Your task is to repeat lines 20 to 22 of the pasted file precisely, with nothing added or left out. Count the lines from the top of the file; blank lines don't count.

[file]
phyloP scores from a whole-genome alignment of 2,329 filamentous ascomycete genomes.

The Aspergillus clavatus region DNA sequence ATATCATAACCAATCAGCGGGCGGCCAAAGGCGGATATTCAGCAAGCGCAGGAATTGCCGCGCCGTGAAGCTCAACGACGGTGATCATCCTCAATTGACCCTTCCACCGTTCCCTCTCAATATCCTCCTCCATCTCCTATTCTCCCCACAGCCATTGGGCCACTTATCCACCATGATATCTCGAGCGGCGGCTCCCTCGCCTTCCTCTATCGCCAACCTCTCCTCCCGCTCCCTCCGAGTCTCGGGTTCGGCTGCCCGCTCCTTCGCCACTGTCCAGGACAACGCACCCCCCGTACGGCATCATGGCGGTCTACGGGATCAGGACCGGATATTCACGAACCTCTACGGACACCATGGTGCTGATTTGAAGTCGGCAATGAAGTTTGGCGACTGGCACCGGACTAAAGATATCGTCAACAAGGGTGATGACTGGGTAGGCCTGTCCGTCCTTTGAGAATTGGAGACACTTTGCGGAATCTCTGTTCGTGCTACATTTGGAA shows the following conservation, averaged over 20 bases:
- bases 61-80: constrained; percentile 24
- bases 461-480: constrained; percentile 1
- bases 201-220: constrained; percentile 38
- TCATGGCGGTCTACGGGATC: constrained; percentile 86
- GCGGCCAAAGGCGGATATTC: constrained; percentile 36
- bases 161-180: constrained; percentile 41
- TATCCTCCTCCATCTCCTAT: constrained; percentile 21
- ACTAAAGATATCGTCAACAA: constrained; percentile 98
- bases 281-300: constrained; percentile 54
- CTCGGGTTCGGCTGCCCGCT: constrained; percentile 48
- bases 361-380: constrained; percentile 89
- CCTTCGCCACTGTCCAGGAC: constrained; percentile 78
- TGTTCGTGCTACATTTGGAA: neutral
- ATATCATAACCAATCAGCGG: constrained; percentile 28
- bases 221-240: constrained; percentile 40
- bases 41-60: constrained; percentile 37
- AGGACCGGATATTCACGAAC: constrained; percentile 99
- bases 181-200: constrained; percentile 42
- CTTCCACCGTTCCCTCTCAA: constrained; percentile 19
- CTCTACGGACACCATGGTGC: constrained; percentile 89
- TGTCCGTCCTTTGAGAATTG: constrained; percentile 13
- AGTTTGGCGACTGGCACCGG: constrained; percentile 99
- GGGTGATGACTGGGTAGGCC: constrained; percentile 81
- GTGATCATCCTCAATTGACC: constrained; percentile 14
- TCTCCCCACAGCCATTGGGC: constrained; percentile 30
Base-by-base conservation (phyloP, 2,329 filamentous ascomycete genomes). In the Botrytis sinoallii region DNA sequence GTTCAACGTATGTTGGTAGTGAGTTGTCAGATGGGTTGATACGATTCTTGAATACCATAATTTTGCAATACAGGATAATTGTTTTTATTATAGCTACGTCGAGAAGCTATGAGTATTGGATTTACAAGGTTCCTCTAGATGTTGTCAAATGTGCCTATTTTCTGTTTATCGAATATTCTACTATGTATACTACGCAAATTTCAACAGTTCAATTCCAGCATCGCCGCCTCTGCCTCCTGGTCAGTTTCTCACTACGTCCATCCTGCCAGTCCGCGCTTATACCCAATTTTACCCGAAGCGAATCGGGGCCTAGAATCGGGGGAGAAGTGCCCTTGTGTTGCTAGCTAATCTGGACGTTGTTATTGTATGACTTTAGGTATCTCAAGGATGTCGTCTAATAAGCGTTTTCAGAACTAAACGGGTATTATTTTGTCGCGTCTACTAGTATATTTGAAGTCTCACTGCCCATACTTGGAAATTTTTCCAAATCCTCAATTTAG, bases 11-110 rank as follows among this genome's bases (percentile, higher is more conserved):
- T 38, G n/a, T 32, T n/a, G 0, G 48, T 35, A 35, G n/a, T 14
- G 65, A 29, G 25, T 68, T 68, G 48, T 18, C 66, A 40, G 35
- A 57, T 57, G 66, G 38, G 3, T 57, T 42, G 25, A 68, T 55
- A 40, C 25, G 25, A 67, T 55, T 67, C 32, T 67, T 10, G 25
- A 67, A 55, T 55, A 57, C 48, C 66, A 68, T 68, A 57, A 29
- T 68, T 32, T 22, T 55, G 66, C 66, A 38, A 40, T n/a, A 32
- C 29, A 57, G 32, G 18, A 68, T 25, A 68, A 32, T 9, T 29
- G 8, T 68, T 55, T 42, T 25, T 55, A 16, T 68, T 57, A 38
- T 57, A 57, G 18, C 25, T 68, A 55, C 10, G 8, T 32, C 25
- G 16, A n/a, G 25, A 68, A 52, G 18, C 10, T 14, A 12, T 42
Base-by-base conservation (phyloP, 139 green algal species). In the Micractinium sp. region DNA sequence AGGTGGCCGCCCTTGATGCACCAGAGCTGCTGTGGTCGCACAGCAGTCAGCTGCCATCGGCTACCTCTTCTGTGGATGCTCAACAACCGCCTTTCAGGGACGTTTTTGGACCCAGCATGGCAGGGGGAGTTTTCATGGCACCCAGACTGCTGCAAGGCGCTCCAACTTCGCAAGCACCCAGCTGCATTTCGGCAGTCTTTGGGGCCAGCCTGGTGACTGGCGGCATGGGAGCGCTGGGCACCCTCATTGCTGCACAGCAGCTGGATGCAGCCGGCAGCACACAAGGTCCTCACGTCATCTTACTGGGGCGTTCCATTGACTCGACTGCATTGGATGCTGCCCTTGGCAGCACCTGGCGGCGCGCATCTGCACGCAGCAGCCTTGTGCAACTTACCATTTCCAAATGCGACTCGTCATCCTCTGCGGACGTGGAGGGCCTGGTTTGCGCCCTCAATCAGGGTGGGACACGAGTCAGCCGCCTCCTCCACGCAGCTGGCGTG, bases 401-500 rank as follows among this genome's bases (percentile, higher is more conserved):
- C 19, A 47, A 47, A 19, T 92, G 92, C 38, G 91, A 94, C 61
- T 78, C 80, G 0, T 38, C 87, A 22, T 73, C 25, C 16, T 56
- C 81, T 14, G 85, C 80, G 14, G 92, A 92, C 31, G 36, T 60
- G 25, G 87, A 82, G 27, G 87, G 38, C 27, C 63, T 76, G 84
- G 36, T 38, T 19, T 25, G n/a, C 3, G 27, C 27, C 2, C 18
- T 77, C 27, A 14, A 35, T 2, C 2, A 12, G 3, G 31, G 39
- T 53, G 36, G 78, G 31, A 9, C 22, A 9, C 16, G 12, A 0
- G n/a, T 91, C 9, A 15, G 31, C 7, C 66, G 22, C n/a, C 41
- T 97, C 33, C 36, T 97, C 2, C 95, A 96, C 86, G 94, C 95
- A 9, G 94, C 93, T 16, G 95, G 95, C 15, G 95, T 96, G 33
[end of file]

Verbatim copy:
- bases 181-200: constrained; percentile 42
- CTTCCACCGTTCCCTCTCAA: constrained; percentile 19
- CTCTACGGACACCATGGTGC: constrained; percentile 89